By Joanna Chin | Staff Writer

In our three-part series “The Preferably Unheard,” we aimed to make space for several of our AAPI siblings to share their thoughts and experiences. Part one of this series focused on engaging the silences around anti-Asian racism, and part two examined what it looks like to stand in solidarity with their communities. In this final part, our interviewees map out their relationships to the cultures and communities they identify with and celebrate the rich histories woven into them. 

Historical Spotlight 

What is a history related to the ethnic/cultural communities you identify with that you wish there was more awareness around?

Irene (25, Filipino-American):

The Philippines is still a fairly “young” independent nation, only having gained independence in 1946 after over three centuries of colonial rule — they were first colonized by Spain, then the United States. I believe that the impact of colonization on the Philippines is still very visible. The prevalence of Christianity, use of the English language, and the (unfortunate) presence of colonial mentality among many individuals in the Filipino and Filipino-American communities are just a few of the many salient examples.

Eva (42, Chinese-American):

There are tensions and painful histories that exist between Asian ethnicities and a lot to unpack even within AAPI communities. Even in my own cultural identity, I recognize I embody the complicated relationship between China and Taiwan, that my heritage was shaped by war and continues to be shaped by existing tension.

Photo by cottonbro on

James (27, Chinese-American & Taiwanese-American):

I’ll go for something perhaps a bit more obscure, the 442nd Infantry Regiment. This World War II regiment was primarily composed of Asian (Japanese) Americans, who chose to fight for their country in the European theater despite many of their family members being locked away in internment camps by the U.S. government. They ended up being one of the most decorated regiments in the entire war, nicknamed the “Purple Heart Battalion” due to the incredibly high number of injuries and casualties they sustained fighting the Nazis and saving fellow Americans.

Nas (25, American-Bangladeshi):

I wish there was more awareness around the impact of the Bangladeshi diaspora on children today, children who celebrate the culture because of their parents or family but do not actually live in Bangladesh or have the day-to-day community here in the U.S. that might exist there.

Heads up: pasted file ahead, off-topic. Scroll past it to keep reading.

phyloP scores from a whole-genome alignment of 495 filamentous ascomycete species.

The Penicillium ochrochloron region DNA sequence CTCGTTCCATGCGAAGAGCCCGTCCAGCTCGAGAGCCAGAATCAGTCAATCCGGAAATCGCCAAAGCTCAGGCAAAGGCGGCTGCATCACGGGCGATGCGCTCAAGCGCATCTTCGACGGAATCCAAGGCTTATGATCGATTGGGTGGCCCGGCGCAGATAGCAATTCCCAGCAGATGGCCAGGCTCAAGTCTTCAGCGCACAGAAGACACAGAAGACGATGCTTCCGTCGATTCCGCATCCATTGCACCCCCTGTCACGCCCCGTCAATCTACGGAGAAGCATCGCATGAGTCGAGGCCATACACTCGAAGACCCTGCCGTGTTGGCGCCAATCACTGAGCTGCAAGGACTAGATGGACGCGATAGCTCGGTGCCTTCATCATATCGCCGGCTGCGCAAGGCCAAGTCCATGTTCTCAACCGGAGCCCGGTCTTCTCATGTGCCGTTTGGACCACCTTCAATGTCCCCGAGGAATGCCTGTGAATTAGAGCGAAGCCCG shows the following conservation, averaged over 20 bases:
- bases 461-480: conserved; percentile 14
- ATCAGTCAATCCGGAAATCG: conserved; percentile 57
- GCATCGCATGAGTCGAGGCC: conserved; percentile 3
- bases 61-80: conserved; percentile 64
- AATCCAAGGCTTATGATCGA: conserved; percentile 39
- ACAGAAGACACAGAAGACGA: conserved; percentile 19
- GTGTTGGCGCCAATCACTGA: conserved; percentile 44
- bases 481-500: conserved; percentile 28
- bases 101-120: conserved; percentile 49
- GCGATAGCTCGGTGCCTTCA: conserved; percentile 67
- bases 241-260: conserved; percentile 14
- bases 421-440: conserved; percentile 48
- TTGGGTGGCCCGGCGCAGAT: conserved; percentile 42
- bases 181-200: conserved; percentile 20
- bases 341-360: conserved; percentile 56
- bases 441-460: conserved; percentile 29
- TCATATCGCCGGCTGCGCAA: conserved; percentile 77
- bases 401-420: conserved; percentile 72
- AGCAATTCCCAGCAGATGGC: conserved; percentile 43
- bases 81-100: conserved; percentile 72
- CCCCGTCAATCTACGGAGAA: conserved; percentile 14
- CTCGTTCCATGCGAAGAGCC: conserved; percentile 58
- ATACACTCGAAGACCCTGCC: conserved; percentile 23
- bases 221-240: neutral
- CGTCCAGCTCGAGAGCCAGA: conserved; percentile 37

I remember watching Home Alone as a child and hoping that I could one day have that experience where I had all of these family members under one roof. I can count on my hands the number of times I have seen my grandmas who live abroad. I see most of my cousins, aunts, and uncles every four to five years which, until I got older, I did not realize was not normal, but still luckier than a lot of other Bangladeshi people. 

I do have some extended family in the U.S., but there is a whole group of people that I never really get to see. I often wonder how different life would be if the family in my life wasn’t fragmented across the globe, and we all lived in the same state or city.

Photo by Aleksandar Pasaric on

Claiming Roots and Branching Out

How do you identify yourself within AAPI communities, and what has been a source of pride in connection with that identity(ies)?

Bobby (34, Chinese-American):

I identify as Chinese-American. My mother is from Thailand but is of Chinese descent, and my father is from Hong Kong. Pride is a great question and something I guess many Asian Americans who have spent so much time trying to assimilate into American culture might struggle with. I take pride when I see other Asian Americans achieve or make an impact on our world.

Irene (25, Filipino-American):

Within AAPI communities, I identify as a Filipino-American. A source of pride in connection with this identity is the importance of family in our culture. This value resonates with me because it serves as a reminder that I have a community to turn to, especially if I encounter any challenges. 

And for me, family doesn’t necessarily mean just blood relatives either. I have very few relatives here in the United States, so my close friends (as well as my parents’ friends!) are my second family who have helped me navigate through the ups and downs of life. 

When people take the time to share their stories with us, our responsibility is to hold them with the sacred weight they deserve and allow them to shape and expand our worldview and understanding of others.

Joanna Chin

Sharon (32, South Korean):

I am the daughter of South Korean immigrants who came to the United States in the mid-1970s. I am a second generation American, born in the state of Georgia. 

Growing up, my father was a chaplain in the U.S. Army, so I felt more pride in my Americanness and distanced myself from my Korean heritage. I preferred American food, American music and entertainment, and I resisted learning how to speak the Korean language properly. I remember during the Olympics or the FIFA World Cup, I insisted on cheering for the American team, while my parents supported the Korean athletes.  

In more recent years, I have been learning to love and identify more with the Korean part of me. South Korea faced decades of oppression under the rule of Japan in the early 1900s and is still technically at war with North Korea. (No peace treaty was signed after the Korean War ended in 1953.) I am proud that in spite of this history, South Korea has emerged on the global scene with its many accomplishments, ranging from K-pop to Korean dramas to the most recent Oscar Best Picture win for the movie Parasite, not to mention the universally growing appreciation for kimchi and Korean barbecue.